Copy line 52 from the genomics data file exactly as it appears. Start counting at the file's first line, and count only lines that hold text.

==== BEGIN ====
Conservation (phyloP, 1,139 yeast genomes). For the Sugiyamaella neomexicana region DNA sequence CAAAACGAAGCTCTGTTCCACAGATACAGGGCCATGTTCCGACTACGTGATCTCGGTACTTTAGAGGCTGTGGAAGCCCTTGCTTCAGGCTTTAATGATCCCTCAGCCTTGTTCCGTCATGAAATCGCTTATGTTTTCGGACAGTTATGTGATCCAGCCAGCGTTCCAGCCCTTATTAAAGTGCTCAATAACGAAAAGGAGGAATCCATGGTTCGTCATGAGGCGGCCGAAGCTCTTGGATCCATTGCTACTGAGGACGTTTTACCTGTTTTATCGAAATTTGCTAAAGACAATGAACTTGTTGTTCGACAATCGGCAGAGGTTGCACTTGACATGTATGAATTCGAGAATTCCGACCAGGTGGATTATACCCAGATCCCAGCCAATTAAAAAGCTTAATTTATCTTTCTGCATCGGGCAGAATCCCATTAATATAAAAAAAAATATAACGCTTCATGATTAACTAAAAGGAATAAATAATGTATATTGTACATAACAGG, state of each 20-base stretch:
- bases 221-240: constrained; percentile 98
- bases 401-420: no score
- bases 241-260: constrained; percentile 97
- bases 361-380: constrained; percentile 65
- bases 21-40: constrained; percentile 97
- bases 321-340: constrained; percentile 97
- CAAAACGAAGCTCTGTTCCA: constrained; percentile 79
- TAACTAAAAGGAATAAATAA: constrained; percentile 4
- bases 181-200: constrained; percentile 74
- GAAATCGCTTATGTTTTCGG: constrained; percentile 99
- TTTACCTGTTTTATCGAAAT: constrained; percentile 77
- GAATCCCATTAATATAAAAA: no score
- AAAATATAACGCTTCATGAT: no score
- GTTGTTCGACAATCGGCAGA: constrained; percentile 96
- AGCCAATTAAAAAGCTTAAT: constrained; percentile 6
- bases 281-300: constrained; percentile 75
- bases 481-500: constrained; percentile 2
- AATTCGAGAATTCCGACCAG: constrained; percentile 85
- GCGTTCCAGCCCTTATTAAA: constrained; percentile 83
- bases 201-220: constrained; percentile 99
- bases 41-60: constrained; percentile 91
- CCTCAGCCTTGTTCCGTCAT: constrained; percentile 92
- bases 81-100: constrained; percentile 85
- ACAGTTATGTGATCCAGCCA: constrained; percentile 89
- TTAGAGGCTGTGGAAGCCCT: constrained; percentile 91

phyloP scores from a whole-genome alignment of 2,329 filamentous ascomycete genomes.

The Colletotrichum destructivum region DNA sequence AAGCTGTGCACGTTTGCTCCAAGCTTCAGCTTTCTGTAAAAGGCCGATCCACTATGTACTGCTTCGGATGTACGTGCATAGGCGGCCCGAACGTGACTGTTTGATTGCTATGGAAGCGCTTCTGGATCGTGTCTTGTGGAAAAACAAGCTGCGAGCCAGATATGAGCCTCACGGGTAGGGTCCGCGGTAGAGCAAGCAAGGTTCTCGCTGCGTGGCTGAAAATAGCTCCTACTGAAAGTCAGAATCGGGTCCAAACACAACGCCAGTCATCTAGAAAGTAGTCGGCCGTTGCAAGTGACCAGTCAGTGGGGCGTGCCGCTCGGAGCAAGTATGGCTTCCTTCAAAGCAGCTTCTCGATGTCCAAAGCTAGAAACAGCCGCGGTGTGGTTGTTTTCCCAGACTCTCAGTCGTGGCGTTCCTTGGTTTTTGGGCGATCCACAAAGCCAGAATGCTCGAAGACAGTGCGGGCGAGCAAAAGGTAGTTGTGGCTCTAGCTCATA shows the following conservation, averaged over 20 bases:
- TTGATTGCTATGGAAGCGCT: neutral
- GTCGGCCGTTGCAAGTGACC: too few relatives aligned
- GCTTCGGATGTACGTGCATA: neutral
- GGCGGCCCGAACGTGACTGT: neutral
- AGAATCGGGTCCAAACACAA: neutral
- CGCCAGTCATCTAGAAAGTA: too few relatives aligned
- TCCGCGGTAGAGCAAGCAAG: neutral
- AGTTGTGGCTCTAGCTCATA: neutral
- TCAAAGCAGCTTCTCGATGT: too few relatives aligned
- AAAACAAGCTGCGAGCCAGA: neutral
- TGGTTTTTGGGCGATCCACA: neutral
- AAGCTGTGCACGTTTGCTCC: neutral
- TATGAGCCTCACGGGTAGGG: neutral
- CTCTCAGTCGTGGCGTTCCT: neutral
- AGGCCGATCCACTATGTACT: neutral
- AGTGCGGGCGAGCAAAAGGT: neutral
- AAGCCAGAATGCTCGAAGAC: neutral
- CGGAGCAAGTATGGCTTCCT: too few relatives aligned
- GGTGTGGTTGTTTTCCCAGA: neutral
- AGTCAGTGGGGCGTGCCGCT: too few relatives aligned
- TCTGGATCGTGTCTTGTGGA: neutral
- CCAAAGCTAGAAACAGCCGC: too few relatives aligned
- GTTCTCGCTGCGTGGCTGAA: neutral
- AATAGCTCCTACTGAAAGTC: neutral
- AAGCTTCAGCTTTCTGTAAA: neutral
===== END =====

- AATAGCTCCTACTGAAAGTC: neutral